Partial liquid ventilation vs gas ventilation: Histologic differences using high frequency and conventional techniques

K. M. Smith, S. C. Simonton, D. R. Bing, P. A. Meyers, J. E. Connett, M. C. Mammel

Research output: Contribution to journalArticlepeer-review

Abstract

Partial liquid ventilation (PLV) and high frequency ventilation (HFV) have each been reported to lessen airway/alveolar disruption in animals and humans. No studies have compared HFV to PLV-HFV. We evaluated lung pathology from animals treated using conventional ventilation (CV), HFV, and PLV with either CV or HFV. We hypothesized that PLV produces less lung injury than gas techniques. We studied 61 newborn piglets with saline lavage-induced lung injury (PaO2<60 torr at FiO2 1.0) and 6 unventilated controls. After stabilization on CV (Dräger Babylog), animals were randomized to 1 of 8 groups and ventilated supine for 20 hours: 1] CV (n=8): 2] jet ventilation (JV; Bunnell+IMV 7; n=6); 3) oscillation (HFO;SensorMedics 3100; n=8); 4] flow interruption (HFFI; Infant Star+IMV 7; n-9); 5) PLV-CV (n=7); 6) PLV-JV (Bunnell+IMV 7;n=7); 7] PLV with oscillation (PLV-O; n=7) 8] PLV with flow interruption (PLV-I, Infant Star+IMV 7; n=7). PLV animals received FRC amounts of intratracheal perfluorooctylbromide (LiquiVent™; 30-50 ml/kg); evaporative losses were replaced. Ventilators were adjusted as in clinical use. At 20 hours, animals were killed, lungs removed and inflated to 40 cmH2O, then fixed in formalin. Upper (UL) and lower lobe (LL) slides from animals surviving ≥16 hrs (n=52) were scored for edema, alveolar/interstitial inflammation, hemorrhage, atelectasis, necrosis, and HMD formation on a 0-4 scale by a pathologist (SCS) blinded to ventilation type. Data analysis used Kruskal-Wallis ANOVA and Newman-Keuls post-hoc tests. Mean injury scores are show. lung CV jet ventilation oscillation flow interruption Normal lobes CV PLV-C JV PLV-JV HFO PLV-O HFFI PLV-I upper 6.4 3.7 7.5 4.2 4.6 1.8 10.7 4.3 0.4o lower 10.3 0.7* 5.3 1.8* 4.4 1.4* 7.7 2.0* 0.8o *p<0.05 gas vs PLV °p<0.001 vs all Conclusions: Gas ventilation produced more injury than did PLV techniques, with differences seen predominately in the LLs. Similar UL injury scores suggest unequal PFC distribution, with greater protection In dependent regions. PLV, using either CV or HFV, reduces lung injury after prolonged ventilation. (LiquiVent™ provided by Alliance Pharmaceutical Corp.).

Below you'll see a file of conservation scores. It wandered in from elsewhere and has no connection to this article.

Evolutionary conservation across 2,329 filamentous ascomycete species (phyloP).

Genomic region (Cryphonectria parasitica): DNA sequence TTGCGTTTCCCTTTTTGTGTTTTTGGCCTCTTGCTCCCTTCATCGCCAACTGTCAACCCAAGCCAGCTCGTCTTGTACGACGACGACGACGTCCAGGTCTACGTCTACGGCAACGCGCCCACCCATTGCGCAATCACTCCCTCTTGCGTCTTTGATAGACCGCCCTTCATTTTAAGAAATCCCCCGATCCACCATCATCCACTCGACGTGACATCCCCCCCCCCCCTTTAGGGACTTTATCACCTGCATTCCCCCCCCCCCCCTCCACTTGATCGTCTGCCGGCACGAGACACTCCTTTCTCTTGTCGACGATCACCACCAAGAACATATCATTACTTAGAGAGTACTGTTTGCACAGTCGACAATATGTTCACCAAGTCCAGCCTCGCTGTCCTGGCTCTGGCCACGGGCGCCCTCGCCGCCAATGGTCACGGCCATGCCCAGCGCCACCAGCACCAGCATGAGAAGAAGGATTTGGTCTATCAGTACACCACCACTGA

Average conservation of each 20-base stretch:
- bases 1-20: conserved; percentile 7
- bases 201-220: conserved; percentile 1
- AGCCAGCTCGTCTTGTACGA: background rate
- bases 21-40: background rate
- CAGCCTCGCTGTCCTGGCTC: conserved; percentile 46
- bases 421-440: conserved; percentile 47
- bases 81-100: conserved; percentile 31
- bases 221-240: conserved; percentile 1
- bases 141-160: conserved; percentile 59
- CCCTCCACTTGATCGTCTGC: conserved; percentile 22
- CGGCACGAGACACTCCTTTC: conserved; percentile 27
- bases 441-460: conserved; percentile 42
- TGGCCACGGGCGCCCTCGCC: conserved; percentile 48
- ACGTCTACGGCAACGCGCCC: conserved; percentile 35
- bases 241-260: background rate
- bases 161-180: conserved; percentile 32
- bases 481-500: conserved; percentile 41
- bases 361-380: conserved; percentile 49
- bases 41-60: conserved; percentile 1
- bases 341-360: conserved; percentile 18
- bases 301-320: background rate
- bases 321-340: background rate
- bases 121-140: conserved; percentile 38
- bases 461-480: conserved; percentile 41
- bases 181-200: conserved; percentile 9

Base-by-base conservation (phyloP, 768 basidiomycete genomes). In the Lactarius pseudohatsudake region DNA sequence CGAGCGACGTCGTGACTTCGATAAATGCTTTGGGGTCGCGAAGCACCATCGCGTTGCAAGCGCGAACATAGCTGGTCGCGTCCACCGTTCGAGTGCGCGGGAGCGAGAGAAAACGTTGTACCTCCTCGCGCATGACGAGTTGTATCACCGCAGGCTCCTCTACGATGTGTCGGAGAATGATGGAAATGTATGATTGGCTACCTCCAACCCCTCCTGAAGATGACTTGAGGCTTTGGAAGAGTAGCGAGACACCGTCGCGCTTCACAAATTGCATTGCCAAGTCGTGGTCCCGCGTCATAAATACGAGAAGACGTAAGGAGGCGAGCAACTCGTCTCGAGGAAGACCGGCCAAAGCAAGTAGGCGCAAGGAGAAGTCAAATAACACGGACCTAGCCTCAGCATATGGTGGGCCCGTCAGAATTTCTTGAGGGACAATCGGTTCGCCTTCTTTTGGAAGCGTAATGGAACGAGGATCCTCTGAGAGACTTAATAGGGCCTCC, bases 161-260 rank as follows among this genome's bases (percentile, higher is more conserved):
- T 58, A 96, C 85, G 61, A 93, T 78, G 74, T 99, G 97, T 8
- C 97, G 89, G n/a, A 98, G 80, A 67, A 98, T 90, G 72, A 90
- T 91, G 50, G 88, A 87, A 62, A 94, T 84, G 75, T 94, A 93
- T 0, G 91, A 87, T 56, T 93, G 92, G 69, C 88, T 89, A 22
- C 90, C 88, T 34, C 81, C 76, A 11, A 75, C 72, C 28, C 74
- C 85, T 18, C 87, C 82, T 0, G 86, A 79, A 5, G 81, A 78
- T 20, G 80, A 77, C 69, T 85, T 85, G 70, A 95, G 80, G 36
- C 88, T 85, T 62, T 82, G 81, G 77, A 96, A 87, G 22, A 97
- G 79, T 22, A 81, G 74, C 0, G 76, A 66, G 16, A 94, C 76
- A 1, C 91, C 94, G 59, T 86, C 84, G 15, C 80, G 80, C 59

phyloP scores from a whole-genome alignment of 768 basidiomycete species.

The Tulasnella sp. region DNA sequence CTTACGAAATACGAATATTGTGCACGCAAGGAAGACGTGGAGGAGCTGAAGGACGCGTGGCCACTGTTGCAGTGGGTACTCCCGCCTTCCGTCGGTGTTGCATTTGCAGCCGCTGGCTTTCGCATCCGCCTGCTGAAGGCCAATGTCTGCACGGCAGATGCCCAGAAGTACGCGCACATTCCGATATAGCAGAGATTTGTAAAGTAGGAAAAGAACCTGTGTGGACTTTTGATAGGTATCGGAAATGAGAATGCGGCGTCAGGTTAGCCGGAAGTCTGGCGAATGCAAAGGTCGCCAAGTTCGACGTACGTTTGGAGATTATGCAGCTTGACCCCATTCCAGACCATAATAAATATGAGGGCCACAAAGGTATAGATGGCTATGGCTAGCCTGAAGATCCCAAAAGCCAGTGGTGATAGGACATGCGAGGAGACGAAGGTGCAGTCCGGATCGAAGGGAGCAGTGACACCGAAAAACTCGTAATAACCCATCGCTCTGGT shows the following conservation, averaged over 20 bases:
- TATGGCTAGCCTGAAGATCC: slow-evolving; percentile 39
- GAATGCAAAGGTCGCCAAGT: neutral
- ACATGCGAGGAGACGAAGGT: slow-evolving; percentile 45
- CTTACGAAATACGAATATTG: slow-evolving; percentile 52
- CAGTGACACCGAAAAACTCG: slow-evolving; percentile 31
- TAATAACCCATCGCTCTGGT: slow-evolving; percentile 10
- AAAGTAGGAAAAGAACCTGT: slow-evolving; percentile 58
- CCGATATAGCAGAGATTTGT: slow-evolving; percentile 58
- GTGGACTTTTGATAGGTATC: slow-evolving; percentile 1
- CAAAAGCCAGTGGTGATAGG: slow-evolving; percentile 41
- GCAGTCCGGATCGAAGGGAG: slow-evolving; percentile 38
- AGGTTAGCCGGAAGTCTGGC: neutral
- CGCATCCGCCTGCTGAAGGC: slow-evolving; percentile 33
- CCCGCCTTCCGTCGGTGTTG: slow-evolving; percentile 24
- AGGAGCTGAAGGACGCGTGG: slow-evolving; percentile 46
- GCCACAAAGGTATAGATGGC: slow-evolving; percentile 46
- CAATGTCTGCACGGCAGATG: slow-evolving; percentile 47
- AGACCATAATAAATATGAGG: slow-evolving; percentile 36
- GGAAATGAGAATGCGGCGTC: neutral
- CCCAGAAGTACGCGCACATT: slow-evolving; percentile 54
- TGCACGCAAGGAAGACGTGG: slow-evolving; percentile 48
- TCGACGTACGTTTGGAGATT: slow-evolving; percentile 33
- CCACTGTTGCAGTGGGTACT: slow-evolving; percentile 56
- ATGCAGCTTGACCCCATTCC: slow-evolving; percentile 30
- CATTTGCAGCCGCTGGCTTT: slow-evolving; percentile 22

Original languageEnglish (US)
Pages (from-to)132A
JournalJournal of Investigative Medicine
Volume44
Issue number1
StatePublished - Jan 1 1996

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